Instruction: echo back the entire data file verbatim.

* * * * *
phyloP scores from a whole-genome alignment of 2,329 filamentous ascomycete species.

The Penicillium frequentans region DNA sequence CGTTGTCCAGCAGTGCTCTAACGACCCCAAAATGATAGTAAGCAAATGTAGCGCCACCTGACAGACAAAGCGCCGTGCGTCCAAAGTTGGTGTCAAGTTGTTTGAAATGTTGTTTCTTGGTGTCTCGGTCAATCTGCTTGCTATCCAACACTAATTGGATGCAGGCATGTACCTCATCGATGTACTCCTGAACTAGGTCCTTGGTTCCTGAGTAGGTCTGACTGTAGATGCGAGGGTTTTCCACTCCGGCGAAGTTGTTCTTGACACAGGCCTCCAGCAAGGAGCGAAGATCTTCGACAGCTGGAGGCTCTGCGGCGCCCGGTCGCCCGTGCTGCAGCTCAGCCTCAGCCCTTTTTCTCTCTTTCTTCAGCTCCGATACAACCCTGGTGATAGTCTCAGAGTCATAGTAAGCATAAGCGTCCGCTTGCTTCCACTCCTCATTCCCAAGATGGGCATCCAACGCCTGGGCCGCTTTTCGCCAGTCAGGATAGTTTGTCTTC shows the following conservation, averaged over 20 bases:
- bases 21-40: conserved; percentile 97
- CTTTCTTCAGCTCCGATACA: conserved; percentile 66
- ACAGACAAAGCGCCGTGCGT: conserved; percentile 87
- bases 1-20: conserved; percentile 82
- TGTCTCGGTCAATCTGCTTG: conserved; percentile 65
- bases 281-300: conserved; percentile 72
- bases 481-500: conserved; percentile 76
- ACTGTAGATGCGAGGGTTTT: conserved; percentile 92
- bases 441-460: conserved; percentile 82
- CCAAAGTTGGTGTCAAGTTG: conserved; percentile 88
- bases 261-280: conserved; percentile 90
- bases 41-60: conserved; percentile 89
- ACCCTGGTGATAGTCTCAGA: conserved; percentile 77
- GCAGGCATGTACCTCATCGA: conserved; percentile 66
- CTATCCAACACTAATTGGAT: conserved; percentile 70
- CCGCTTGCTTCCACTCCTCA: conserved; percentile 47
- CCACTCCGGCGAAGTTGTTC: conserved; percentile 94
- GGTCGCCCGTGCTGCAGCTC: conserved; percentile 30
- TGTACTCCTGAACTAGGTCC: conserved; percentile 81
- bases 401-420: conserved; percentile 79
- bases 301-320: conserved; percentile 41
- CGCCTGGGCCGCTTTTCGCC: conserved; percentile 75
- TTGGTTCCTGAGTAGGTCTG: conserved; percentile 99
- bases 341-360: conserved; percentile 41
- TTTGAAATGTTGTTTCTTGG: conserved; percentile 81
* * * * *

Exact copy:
phyloP scores from a whole-genome alignment of 2,329 filamentous ascomycete species.

The Penicillium frequentans region DNA sequence CGTTGTCCAGCAGTGCTCTAACGACCCCAAAATGATAGTAAGCAAATGTAGCGCCACCTGACAGACAAAGCGCCGTGCGTCCAAAGTTGGTGTCAAGTTGTTTGAAATGTTGTTTCTTGGTGTCTCGGTCAATCTGCTTGCTATCCAACACTAATTGGATGCAGGCATGTACCTCATCGATGTACTCCTGAACTAGGTCCTTGGTTCCTGAGTAGGTCTGACTGTAGATGCGAGGGTTTTCCACTCCGGCGAAGTTGTTCTTGACACAGGCCTCCAGCAAGGAGCGAAGATCTTCGACAGCTGGAGGCTCTGCGGCGCCCGGTCGCCCGTGCTGCAGCTCAGCCTCAGCCCTTTTTCTCTCTTTCTTCAGCTCCGATACAACCCTGGTGATAGTCTCAGAGTCATAGTAAGCATAAGCGTCCGCTTGCTTCCACTCCTCATTCCCAAGATGGGCATCCAACGCCTGGGCCGCTTTTCGCCAGTCAGGATAGTTTGTCTTC shows the following conservation, averaged over 20 bases:
- bases 21-40: conserved; percentile 97
- CTTTCTTCAGCTCCGATACA: conserved; percentile 66
- ACAGACAAAGCGCCGTGCGT: conserved; percentile 87
- bases 1-20: conserved; percentile 82
- TGTCTCGGTCAATCTGCTTG: conserved; percentile 65
- bases 281-300: conserved; percentile 72
- bases 481-500: conserved; percentile 76
- ACTGTAGATGCGAGGGTTTT: conserved; percentile 92
- bases 441-460: conserved; percentile 82
- CCAAAGTTGGTGTCAAGTTG: conserved; percentile 88
- bases 261-280: conserved; percentile 90
- bases 41-60: conserved; percentile 89
- ACCCTGGTGATAGTCTCAGA: conserved; percentile 77
- GCAGGCATGTACCTCATCGA: conserved; percentile 66
- CTATCCAACACTAATTGGAT: conserved; percentile 70
- CCGCTTGCTTCCACTCCTCA: conserved; percentile 47
- CCACTCCGGCGAAGTTGTTC: conserved; percentile 94
- GGTCGCCCGTGCTGCAGCTC: conserved; percentile 30
- TGTACTCCTGAACTAGGTCC: conserved; percentile 81
- bases 401-420: conserved; percentile 79
- bases 301-320: conserved; percentile 41
- CGCCTGGGCCGCTTTTCGCC: conserved; percentile 75
- TTGGTTCCTGAGTAGGTCTG: conserved; percentile 99
- bases 341-360: conserved; percentile 41
- TTTGAAATGTTGTTTCTTGG: conserved; percentile 81